// Test whether UDP availability has changed; since it won't change 99% of the time, do this

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@bemasc

bemasc Oct 21, 2019

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This comment might still be accurate but I think it's worth rephrasing to reflect the new design.

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@alalamav

alalamav Oct 23, 2019

Author Contributor

Done.

@@ -96,8 +80,7 @@ async function isSsLocalReachable() {
// - silently restart tun2socks when the system is about to suspend (Windows only)

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@bemasc

bemasc Oct 21, 2019

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This comment (and the corresponding log message in suspendListener) seems to be inaccurate. Instead, it seems like the code silently restarts tun2socks after the system resumes. Do we know if this is actually necessary? It seems like it would be simpler if we could skip that restart (which, together with the UDP check, creates a double-restart).

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@alalamav

alalamav Oct 23, 2019

Author Contributor

Per my comment above, we now only (re)start tun2socks once (no extra start for UDP). Unfortunately, it is necessary to restart tun2socks on resume because the process terminates on suspend due to the TAP device getting closed.

I have updated the comment to accurately reflect this behavior.

// lifecycle:
// - once any helper fails or exits, stop them all
// - once *all* helpers have stopped, we're done
const exits = [
this.routing.onceDisconnected, new Promise<void>((fulfill) => this.ssLocal.onExit = fulfill),
this.routing.onceDisconnected,
new Promise<void>((fulfill) => {

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@bemasc

bemasc Oct 24, 2019

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I think onTun2socksExit could be removed if this Promise is instantiated before this.tun2socks. Alternatively, Tun2socks could expose a onceClosed promise like RoutingDaemon.

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@alalamav

alalamav Oct 24, 2019

Author Contributor

Followed the suggestion to expose a promise.


private exitListener?: () => void;
protected exitListener?: (code?: number, signal?: string) => void;

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@bemasc

bemasc Oct 24, 2019

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Nothing extends ChildProcessHelper, so these can be private, right?

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@alalamav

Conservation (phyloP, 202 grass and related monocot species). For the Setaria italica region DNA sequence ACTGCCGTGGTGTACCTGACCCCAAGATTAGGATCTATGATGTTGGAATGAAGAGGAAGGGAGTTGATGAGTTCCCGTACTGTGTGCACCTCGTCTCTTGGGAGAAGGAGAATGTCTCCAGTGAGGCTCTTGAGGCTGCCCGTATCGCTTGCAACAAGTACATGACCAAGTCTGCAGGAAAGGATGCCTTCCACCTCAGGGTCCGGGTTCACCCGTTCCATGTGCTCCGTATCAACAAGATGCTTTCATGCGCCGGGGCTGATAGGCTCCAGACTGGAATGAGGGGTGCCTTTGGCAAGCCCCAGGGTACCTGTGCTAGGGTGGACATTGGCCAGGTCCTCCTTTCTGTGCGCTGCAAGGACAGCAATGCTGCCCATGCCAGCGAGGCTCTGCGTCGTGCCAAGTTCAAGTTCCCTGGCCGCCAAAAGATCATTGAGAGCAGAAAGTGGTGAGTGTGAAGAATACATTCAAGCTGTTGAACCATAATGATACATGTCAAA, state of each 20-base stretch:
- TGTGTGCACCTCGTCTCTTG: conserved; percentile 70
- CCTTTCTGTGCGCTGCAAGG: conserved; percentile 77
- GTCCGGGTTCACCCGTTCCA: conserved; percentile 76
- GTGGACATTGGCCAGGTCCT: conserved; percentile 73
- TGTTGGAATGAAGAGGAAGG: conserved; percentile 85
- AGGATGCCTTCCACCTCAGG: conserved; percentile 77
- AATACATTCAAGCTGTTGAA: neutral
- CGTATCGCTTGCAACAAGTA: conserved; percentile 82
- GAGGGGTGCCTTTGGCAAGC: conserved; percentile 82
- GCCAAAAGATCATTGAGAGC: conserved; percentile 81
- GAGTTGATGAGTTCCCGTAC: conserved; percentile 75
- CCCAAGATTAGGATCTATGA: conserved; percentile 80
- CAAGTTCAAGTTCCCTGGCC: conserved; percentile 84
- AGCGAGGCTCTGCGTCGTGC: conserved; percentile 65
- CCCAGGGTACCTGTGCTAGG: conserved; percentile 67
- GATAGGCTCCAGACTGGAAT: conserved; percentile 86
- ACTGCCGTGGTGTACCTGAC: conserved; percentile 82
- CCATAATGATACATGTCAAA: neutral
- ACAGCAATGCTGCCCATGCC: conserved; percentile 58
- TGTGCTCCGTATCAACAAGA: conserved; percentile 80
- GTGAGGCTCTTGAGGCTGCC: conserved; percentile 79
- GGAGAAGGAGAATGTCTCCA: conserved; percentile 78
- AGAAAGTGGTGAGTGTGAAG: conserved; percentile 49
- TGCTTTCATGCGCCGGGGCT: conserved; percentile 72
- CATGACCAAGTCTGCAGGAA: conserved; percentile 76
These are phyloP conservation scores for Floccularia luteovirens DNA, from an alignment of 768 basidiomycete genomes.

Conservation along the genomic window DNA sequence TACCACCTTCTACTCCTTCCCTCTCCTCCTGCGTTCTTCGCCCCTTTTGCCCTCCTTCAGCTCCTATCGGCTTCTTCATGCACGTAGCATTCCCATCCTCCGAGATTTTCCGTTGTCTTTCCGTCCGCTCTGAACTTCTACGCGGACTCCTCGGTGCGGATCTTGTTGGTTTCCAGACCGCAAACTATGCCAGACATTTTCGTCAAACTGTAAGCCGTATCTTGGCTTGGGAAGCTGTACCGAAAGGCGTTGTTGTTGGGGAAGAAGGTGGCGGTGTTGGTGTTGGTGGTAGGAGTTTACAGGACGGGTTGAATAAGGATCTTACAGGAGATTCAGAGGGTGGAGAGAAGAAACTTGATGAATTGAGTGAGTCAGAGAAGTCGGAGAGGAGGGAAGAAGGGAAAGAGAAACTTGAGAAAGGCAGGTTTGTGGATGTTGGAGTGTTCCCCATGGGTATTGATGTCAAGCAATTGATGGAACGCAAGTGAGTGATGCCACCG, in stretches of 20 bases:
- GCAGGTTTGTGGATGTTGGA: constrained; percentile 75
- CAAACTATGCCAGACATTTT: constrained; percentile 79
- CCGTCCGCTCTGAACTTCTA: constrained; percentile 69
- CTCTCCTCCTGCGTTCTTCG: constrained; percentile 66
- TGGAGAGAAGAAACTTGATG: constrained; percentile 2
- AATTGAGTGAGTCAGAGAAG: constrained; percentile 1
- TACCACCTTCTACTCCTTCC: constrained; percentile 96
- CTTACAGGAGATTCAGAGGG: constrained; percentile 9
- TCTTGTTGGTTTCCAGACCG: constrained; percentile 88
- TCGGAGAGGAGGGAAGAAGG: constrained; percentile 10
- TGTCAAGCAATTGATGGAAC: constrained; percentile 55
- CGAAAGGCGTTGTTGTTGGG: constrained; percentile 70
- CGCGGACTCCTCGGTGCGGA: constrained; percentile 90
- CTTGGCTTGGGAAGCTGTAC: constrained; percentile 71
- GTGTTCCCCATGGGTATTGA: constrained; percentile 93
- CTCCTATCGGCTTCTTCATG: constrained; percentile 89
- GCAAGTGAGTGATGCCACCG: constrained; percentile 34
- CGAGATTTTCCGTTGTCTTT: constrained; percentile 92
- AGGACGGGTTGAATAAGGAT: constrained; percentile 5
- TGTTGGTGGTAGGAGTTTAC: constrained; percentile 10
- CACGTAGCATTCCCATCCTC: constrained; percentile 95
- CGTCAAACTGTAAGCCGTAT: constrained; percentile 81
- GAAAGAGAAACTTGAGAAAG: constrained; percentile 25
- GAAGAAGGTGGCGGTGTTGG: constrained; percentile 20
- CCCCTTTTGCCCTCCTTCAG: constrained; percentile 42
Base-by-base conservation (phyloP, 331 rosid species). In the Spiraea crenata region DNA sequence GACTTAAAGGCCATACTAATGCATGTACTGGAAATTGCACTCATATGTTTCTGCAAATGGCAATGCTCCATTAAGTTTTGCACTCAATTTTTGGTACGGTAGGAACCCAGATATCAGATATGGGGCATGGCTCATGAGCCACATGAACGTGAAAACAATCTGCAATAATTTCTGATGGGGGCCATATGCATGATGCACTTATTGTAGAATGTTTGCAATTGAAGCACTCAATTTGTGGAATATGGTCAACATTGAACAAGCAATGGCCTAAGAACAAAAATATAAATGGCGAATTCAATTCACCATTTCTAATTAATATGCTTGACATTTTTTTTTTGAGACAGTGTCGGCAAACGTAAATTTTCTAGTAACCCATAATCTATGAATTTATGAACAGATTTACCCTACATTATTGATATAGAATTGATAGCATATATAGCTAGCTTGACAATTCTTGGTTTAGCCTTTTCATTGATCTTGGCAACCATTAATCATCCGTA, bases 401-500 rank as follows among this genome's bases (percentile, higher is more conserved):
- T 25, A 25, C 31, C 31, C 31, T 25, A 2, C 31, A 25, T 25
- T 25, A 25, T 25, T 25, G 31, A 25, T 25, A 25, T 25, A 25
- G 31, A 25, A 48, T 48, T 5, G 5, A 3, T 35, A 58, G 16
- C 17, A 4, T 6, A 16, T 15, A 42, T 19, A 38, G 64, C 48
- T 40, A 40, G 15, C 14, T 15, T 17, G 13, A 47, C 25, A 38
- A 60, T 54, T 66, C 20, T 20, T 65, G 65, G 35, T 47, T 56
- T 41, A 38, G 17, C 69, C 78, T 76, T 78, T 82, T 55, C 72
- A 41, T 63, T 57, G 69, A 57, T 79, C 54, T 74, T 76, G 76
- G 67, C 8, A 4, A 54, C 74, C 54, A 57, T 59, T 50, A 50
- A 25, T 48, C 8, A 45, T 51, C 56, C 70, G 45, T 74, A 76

alalamav Oct 24, 2019

Author Contributor

Done.


const onExit = () => {
const onExit = (code?: number, signal?: string) => {
this.running = false;
if (this.process) {
this.process.removeAllListeners();

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@bemasc

bemasc Oct 24, 2019

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Are you sure that this is needed? In theory, the garbage collector should be able to handle this on its own.

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@alalamav

alalamav Oct 24, 2019

Author Contributor

Yes, otherwise we'd register duplicate listeners on re-launch.

this.process.onStdout = undefined;
this.process.onExit = this.exitListener;
if (isWindows) {
powerMonitor.on('suspend', this.suspendListener.bind(this));

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@bemasc

bemasc Oct 24, 2019

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It looks like these listeners both remove themselves, so powerMonitor.once seems like an easier solution.

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@alalamav

alalamav Oct 24, 2019

Author Contributor

Done. I had tried that, but it wasn't firing only once. It now works with your suggestion to make the listeners instance variables.

super(pathToEmbeddedBinary('go-tun2socks', 'tun2socks'));
stop() {
if (isWindows) {
powerMonitor.removeListener('suspend', this.suspendListener.bind(this));

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@bemasc

bemasc Oct 24, 2019

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I would expect each call to bind to produce a new closure object, so I would be surprised if this call actually removes the existing listener.

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@alalamav

alalamav Oct 24, 2019